The Commercial Spaceflight Federation and its member organizations, including five providers of commercial reusable suborbital spaceflight services, supports the kind of scientific inquiry that led to the recent Ross et al. Geophysical Research Letters paper titled, “Potential Climate Impact of Black Carbon Emitted by Rockets.” The commercial spaceflight sector aspires to good environmental stewardship.
In an attached fact sheet (click to download), the Commercial Spaceflight Federation has clarified several assumptions used by Ross et al in their model-based analysis. Ross et al may have dramatically overestimated the actual environmental impact of reusable suborbital vehicles.
The Commercial Spaceflight Federation, working with its scientific advisory panel, the Suborbital Applications Researchers Group (SARG), and its suborbital spaceflight provider members, is exploring ways the industry can provide research opportunities to document the actual levels of emissions made by suborbital launches through ground test and in-flight experiments. The Commercial Spaceflight Federation is also assembling a panel of independent experts to provide recommendations to the industry and researchers.
The suborbital vehicles now in development will significantly benefit scientific research, particularly climate science, by allowing previously unparalleled access to parts of the upper atmosphere where atmospheric phenomena concerning global change may take place. Toward this end, the Commercial Spaceflight Federation and its suborbital provider members are working with NASA and NOAA on programs to deploy these vehicles and their valuable capabilities as new platforms for scientific instruments. At industry workshops held at the American Geophysical Union annual conference and the Next Generation Suborbital Researchers conferences, the industry received an enthusiastic response from scientists eager to use these new vehicles in their research.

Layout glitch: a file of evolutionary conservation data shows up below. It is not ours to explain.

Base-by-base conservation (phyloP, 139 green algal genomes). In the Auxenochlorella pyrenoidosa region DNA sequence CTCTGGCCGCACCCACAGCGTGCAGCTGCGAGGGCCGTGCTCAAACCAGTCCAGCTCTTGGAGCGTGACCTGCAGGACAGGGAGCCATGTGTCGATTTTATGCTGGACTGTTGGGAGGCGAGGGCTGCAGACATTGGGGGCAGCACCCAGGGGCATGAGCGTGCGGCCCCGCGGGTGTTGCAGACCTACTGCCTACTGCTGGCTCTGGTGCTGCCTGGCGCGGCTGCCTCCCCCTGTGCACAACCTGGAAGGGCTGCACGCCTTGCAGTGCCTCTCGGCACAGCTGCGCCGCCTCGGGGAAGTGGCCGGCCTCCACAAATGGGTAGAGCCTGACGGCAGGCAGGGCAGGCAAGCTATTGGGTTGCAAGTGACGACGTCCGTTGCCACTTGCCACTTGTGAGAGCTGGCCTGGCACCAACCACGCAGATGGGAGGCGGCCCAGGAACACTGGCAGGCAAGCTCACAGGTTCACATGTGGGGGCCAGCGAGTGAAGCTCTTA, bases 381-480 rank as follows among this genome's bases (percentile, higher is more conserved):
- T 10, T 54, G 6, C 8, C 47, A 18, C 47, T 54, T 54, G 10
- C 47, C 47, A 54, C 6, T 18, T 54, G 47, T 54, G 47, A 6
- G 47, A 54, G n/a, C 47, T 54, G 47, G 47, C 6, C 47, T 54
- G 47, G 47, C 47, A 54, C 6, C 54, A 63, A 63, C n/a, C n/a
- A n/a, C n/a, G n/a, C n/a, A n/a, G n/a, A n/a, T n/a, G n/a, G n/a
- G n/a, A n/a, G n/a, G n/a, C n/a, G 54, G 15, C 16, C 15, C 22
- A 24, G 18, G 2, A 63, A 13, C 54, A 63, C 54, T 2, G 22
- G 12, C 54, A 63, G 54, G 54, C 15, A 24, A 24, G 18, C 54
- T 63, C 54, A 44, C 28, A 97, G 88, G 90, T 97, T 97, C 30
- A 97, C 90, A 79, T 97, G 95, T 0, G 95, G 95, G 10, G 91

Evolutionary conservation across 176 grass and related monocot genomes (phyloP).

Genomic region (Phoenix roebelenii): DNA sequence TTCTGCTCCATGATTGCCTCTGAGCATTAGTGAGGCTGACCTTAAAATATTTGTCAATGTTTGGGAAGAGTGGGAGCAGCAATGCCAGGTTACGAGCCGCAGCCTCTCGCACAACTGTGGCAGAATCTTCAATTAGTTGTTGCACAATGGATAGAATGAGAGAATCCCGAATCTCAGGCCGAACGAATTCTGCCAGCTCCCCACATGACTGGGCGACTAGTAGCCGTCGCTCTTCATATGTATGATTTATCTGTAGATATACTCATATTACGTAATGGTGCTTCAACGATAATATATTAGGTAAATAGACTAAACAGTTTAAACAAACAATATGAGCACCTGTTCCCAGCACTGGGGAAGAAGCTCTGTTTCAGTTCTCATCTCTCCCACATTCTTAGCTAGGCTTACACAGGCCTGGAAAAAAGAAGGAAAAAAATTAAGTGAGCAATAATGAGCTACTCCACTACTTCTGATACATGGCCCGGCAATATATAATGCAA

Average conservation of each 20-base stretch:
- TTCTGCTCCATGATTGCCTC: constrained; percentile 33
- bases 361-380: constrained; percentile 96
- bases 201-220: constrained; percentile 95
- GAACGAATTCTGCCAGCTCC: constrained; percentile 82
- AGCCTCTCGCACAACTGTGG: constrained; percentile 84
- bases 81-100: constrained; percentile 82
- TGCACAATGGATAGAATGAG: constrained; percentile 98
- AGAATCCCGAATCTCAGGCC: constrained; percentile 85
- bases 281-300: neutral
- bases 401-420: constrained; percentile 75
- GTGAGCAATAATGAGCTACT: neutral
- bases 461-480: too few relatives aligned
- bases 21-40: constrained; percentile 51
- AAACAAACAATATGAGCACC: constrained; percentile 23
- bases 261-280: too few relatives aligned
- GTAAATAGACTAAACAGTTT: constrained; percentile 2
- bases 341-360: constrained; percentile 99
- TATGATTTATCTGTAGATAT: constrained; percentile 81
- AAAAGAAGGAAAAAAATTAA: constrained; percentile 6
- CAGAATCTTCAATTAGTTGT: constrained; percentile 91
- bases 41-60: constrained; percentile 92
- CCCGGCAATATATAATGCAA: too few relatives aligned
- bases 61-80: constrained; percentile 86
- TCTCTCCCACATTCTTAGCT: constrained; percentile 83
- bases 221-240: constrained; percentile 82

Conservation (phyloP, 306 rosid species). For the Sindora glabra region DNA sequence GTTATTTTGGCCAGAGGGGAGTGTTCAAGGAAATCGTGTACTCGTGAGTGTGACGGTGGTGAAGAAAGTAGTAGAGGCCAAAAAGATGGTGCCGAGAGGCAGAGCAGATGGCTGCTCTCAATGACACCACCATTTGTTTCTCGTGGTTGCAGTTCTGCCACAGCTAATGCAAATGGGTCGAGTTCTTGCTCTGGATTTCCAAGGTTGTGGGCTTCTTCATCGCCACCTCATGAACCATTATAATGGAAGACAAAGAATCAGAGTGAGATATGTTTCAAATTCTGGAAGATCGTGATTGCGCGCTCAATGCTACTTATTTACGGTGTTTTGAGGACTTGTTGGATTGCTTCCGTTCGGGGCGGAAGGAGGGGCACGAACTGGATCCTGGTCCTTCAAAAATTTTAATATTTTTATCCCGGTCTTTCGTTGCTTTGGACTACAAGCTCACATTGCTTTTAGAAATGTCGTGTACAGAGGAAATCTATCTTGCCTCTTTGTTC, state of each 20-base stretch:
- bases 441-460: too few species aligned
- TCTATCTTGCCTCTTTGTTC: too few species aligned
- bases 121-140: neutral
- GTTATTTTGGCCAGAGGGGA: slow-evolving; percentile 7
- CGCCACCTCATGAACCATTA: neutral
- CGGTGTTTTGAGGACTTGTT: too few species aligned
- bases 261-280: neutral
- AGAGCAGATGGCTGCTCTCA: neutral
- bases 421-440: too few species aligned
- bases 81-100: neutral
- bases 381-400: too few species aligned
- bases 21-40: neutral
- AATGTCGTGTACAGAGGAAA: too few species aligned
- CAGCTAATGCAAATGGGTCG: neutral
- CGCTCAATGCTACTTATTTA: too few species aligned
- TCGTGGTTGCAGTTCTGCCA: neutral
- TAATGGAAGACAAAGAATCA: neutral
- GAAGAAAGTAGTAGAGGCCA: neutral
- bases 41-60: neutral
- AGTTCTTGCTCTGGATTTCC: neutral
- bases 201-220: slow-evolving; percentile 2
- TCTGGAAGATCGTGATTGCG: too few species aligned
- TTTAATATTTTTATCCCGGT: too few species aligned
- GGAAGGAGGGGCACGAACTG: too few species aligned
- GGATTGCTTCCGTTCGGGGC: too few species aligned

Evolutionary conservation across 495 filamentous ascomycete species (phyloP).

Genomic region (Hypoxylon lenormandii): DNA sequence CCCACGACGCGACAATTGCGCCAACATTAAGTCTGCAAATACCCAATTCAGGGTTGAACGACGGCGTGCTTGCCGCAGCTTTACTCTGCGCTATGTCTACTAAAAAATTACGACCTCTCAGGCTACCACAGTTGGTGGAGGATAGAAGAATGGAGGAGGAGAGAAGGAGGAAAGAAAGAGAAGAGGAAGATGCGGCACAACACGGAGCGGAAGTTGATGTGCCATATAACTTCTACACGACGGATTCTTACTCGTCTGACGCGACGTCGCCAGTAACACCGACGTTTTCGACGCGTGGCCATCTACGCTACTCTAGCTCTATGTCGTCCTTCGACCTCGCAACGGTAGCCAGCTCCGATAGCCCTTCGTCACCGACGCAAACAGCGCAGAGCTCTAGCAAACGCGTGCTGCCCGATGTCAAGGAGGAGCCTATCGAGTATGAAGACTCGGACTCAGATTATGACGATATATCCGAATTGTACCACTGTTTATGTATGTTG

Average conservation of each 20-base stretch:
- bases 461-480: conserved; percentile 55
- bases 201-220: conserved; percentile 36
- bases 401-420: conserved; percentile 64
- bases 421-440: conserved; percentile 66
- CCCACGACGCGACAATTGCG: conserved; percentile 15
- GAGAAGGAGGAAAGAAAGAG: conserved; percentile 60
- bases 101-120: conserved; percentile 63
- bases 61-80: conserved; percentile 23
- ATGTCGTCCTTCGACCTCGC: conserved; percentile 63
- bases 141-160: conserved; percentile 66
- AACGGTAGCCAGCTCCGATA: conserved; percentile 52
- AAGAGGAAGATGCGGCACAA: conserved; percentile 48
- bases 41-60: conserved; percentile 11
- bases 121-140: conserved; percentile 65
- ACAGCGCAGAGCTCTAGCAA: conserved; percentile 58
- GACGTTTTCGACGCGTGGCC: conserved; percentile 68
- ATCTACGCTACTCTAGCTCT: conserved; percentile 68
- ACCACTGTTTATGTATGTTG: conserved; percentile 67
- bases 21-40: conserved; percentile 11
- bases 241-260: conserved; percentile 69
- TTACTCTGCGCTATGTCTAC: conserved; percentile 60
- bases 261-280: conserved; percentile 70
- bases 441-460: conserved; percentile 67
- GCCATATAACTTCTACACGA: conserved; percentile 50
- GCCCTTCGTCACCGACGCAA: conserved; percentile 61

The commercial spaceflight industry looks forward to the coming era of commercially reusable suborbital spaceflight and research, and the Commercial Spaceflight Federation commits to a proactive stewardship of the atmosphere through which these vehicles will fly.
Bretton Alexander, President of the Commercial Spaceflight Federation, commented, “The commercial spaceflight industry is deeply committed to protecting the environment and the priceless planet that we call home. Indeed, the ‘overview effect’ of traveling to space is well-known. Those who are blessed with seeing our fragile blue marble from space always return with a reinvigorated passion to protect it.” Alexander added, “Rocket launches are critical for understanding the environment. The NASA and NOAA space programs that provide us with critical atmospheric and climate data were all launched on rockets and would not have been possible without them. Now the new commercial suborbital vehicles in development will allow access to space that the science community has never before had, including for atmospheric and climate data that was previously out of reach.”
To download an attached fact sheet clarifying several assumptions used by Ross et al in their model-based analysis, please click here [pdf].